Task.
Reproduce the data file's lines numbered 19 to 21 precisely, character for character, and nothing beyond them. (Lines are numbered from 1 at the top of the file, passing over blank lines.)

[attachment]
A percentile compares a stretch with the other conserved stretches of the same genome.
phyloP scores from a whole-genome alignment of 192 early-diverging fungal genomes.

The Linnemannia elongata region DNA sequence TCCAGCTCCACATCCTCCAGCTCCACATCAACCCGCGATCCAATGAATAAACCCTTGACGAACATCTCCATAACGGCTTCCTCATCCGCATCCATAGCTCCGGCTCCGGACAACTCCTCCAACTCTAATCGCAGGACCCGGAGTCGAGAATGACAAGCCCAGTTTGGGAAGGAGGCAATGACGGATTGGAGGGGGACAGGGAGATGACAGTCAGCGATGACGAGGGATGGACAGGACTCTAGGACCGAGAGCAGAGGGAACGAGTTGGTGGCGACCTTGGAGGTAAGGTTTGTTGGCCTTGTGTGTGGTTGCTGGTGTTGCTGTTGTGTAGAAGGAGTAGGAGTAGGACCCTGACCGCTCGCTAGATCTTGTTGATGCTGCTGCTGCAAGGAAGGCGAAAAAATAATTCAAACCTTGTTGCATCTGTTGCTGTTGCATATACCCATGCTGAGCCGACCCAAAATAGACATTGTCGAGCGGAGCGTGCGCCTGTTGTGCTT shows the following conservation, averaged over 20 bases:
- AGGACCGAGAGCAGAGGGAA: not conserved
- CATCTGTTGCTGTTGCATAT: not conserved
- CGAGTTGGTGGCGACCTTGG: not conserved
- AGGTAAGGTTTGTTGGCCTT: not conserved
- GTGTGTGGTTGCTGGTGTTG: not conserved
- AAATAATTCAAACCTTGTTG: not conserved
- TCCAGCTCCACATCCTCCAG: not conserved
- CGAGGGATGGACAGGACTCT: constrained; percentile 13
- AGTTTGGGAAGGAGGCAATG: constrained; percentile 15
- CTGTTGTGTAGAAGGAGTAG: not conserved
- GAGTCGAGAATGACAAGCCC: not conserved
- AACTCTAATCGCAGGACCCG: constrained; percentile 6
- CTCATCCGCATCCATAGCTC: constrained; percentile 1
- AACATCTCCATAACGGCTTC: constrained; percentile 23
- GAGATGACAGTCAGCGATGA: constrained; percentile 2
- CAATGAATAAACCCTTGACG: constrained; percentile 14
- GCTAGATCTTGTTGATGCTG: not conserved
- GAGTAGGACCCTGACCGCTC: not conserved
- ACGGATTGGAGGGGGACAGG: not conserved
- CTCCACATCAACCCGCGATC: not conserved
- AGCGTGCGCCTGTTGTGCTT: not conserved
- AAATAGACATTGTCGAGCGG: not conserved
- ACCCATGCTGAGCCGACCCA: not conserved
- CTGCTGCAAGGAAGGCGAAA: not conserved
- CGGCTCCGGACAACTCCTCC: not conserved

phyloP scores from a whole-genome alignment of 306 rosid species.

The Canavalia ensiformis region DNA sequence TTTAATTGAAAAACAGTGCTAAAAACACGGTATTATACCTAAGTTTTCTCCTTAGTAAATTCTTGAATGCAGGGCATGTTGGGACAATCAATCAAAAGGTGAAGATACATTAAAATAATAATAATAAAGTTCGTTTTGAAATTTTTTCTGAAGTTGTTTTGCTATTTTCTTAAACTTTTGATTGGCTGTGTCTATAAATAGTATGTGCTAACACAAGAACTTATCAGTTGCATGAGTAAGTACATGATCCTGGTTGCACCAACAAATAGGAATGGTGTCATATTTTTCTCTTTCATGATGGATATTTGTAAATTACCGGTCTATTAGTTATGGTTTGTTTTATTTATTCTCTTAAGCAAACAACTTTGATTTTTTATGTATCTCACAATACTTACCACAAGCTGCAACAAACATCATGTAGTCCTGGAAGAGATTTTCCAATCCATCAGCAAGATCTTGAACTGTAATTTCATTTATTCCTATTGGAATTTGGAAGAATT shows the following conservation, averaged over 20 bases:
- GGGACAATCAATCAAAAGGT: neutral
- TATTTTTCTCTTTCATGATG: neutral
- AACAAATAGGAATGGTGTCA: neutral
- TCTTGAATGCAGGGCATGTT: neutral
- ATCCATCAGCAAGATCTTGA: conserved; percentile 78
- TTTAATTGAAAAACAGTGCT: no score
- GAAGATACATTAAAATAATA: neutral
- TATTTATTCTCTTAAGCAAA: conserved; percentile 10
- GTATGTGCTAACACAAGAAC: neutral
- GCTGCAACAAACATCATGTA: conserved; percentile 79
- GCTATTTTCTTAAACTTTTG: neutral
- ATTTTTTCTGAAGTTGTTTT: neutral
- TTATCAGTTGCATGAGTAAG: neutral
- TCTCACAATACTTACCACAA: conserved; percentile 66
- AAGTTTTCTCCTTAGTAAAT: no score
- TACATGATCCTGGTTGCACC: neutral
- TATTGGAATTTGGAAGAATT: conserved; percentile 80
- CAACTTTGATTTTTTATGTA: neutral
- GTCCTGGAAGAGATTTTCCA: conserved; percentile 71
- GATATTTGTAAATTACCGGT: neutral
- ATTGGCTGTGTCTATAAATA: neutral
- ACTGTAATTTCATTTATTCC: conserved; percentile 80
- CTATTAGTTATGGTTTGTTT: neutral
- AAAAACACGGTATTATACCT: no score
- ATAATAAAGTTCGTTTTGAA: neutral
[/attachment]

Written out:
- CAATGAATAAACCCTTGACG: constrained; percentile 14
- GCTAGATCTTGTTGATGCTG: not conserved
- GAGTAGGACCCTGACCGCTC: not conserved